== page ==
All this is to say I have a therapy appointment on Wednesday that I am both looking forward to in a huge way and am also dreading more than almost anything.
Can’t go over it. Can’t go under it. Gotta go through it.
I had not planned to write anything more about Dawn, who passed away yesterday. I do not want to eulogize someone I met in person only once, but the heaviness in my heart has led me here, and so I’m writing.
I read Dawn’s husband’s words this evening and this particular part stuck out to me:
Dawn lived to soothe everyone around her. If you needed to be picked up, she’d find a way to pick you up. If you needed someone to sit in the dumps with you, she’d climb down by your side until you were ready to come back up. Her joy came in the joy of others, and if she had to manufacture that joy, well, that was just fine by her.
This is exactly how I will remember Dawn. She left over 80 comments on this blog, to me, lifting me up, sitting in the dumps with me. Being what I needed, when I needed it. She was a friend, a lovely human being who seemed to derive joy from being a friend. How many people can you say that about? Not many, not enough.
Dawn leaves behind 2 sons and a husband, and a hole in our hearts where our friend was. So many people have expressed heartache over Dawn’s passing, and I think that is a tremendous testament to who she was, what she meant to all of us. In a way, I think we feel like a little bit of Dawn belonged to us too, because of how she cared for us in our times of need. And now that she’s gone we feel an almost tangible loss, a silence where one of our cheerleaders once was.
I can only speak for myself, but I wish I had realized sooner that her time was winding down. I wish I could’ve written something to her, been a better cheerleader for her, and let her know how very much I appreciated her in my life. How much I appreciated having her in my corner all the time. And how sorry I am that this had to happen to her.
Instead, I’ve made 2 vows to myself:
First, I will check my skin. I will wear sunscreen whenever I’m outdoors, I will reschedule that dermatology follow up I cancelled and I will make an appointment for my fair-skinned husband as well. I will be diligent and outspoken about sun safety because of Dawn, so that her death isn’t for nothing, so that it may save other lives.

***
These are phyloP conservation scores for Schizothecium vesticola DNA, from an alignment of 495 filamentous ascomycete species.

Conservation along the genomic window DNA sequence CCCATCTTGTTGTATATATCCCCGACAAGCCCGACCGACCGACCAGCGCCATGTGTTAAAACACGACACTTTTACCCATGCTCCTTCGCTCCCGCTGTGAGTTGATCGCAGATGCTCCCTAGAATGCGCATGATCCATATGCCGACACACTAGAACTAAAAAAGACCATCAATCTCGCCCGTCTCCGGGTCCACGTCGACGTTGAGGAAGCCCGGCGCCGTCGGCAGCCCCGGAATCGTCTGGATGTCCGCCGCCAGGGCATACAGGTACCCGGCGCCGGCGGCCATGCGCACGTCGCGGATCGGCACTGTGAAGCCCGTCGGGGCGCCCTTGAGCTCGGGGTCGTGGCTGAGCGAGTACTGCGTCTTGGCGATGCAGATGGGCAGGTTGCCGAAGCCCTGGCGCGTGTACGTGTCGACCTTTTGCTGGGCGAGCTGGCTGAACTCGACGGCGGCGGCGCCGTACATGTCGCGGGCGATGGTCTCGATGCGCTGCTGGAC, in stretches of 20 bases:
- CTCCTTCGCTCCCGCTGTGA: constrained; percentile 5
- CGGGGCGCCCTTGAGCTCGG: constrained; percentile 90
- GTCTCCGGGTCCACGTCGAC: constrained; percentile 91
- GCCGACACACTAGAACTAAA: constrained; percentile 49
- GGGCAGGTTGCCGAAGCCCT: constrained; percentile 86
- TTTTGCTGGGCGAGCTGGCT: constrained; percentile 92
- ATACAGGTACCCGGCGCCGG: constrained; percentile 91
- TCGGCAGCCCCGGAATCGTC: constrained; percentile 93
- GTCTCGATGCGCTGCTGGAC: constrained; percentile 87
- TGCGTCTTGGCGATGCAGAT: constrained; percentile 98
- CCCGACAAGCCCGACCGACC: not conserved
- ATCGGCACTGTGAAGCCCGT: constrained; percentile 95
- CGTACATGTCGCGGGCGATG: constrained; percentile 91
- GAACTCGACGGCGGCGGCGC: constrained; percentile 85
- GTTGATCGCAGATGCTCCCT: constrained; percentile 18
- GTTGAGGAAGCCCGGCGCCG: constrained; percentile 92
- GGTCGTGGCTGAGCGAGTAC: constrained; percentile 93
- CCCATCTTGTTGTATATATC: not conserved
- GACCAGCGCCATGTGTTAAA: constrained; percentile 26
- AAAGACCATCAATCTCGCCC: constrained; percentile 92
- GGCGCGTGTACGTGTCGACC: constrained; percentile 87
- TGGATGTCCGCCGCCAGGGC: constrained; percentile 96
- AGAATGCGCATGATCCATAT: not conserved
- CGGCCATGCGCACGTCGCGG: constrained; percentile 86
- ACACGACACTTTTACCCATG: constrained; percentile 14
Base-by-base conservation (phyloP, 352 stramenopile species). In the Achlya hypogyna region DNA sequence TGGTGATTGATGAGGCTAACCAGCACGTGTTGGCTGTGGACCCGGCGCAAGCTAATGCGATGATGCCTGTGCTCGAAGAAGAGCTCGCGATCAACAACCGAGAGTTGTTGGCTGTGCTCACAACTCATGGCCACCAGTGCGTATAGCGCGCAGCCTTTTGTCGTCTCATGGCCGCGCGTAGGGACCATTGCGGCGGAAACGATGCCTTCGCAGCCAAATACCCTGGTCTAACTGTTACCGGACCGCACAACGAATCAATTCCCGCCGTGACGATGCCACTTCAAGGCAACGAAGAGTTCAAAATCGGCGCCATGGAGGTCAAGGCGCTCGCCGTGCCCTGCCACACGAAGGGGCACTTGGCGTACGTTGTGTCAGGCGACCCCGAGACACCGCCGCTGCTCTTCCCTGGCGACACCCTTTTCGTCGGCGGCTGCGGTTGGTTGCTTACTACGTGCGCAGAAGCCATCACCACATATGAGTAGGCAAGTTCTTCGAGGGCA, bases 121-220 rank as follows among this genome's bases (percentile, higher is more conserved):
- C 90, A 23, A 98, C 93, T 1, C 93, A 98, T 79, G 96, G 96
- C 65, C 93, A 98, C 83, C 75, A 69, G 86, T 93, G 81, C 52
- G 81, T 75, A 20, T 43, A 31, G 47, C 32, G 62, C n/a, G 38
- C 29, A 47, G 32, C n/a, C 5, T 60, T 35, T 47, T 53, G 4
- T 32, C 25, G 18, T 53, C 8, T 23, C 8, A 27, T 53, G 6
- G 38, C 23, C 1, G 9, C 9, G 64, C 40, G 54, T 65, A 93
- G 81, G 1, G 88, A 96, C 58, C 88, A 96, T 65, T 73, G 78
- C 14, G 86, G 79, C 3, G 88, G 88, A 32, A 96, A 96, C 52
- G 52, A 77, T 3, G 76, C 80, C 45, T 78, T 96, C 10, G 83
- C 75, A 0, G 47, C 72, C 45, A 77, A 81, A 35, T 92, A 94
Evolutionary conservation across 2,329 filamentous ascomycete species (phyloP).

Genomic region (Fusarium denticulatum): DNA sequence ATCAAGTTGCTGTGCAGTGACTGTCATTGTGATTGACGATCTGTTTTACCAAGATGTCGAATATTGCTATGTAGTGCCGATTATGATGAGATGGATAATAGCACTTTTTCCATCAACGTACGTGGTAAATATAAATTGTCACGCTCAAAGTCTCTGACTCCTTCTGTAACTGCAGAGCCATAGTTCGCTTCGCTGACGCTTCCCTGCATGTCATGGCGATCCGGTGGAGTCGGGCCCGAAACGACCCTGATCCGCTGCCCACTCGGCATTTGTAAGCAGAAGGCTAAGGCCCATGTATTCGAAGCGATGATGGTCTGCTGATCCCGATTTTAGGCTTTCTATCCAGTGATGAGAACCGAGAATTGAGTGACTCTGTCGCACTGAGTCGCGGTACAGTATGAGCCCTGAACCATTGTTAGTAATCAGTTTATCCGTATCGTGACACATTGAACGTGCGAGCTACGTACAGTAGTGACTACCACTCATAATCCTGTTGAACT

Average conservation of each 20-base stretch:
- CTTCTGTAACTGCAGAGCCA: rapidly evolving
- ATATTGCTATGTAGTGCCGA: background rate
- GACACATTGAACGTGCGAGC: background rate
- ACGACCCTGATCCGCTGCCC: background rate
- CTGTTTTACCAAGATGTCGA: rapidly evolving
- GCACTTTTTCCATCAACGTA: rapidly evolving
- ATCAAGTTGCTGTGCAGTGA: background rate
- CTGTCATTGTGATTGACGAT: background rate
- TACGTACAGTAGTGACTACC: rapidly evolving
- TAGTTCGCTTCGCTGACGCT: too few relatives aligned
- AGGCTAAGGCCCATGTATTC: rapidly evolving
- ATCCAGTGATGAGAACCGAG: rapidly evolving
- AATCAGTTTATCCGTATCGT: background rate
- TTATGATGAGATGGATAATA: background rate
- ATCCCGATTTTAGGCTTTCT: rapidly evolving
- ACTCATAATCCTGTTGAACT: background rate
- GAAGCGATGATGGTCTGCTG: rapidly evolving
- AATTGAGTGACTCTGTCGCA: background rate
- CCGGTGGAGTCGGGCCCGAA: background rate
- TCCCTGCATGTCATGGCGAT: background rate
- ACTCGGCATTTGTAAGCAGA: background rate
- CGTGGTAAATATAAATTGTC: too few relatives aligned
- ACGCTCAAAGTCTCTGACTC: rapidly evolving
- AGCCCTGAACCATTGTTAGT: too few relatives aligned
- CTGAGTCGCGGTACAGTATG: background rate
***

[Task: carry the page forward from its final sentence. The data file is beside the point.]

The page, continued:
Second, I will be a better friend. Dawn was there for everyone, cared about everyone. I don’t know that I’ll ever live up to the example she set, but I can do better, I can love more, care more and tell my friends more often how important they are to me. I can lift up others when they need it. It’s what Dawn would do, and since she’s no longer with us there is a void to be filled, and perhaps we can fill it with love, in memory of Dawn.
(I realize that this is a very aptly named post considering that it’s April Fool’s Day, but none of this is foolish.)
I’m finding the anxiety has been waxing and waning a lot this past week. There will be hours, almost whole days even, where I’m humming along just fine and then I get completely demolished by fear. There isn’t a rhyme or reason most of the time, as far as I can tell. It just hits me sometimes. Feelings, images, sounds, all a mess in my mind.
I remember other mothers saying that their kids fell off the changing table and off the bed and I smugly thought to myself that I would never let that happen to my child. Don’t these mothers know how to be careful? And now here I am, the judger became the judged. I’m in a state of disbelief. I can’t believe I let this happen. I can’t believe that it ended up as seriously as it did. I can’t believe that it took one second for everything to change like this. It’s terrifying.
Disbelief is an feeling filling other parts of my life lately as well.
My friend Dawn, who I’ve followed on twitter for as long as I can recall, who has been one of the greatest cheerleaders to everyone she knows, is nearing the end of her fight with Melanoma. I find myself completely gobsmacked by it. It’s not my tragedy and I do not want to monopolize her family’s grief in any way, I just keep being surprised that it’s happening. It makes my breath catch at the unfairness of it all. I think I had convinced myself that dying from cancer was something that old, sick people do. Not young mothers with young kids. Not healthy people. And I think Dawn did such a good job of putting on the strongest, bravest front that we didn’t even know how bad things were until they were too bad to tell her we loved her and how sorry we were.
I’m in disbelief at the fragility of life.
My uncle, who I wrote about a few weeks ago, lost his mother in early March. And Friday he lost his father. It’s just, it all happens so quickly. We are here and then we’re not.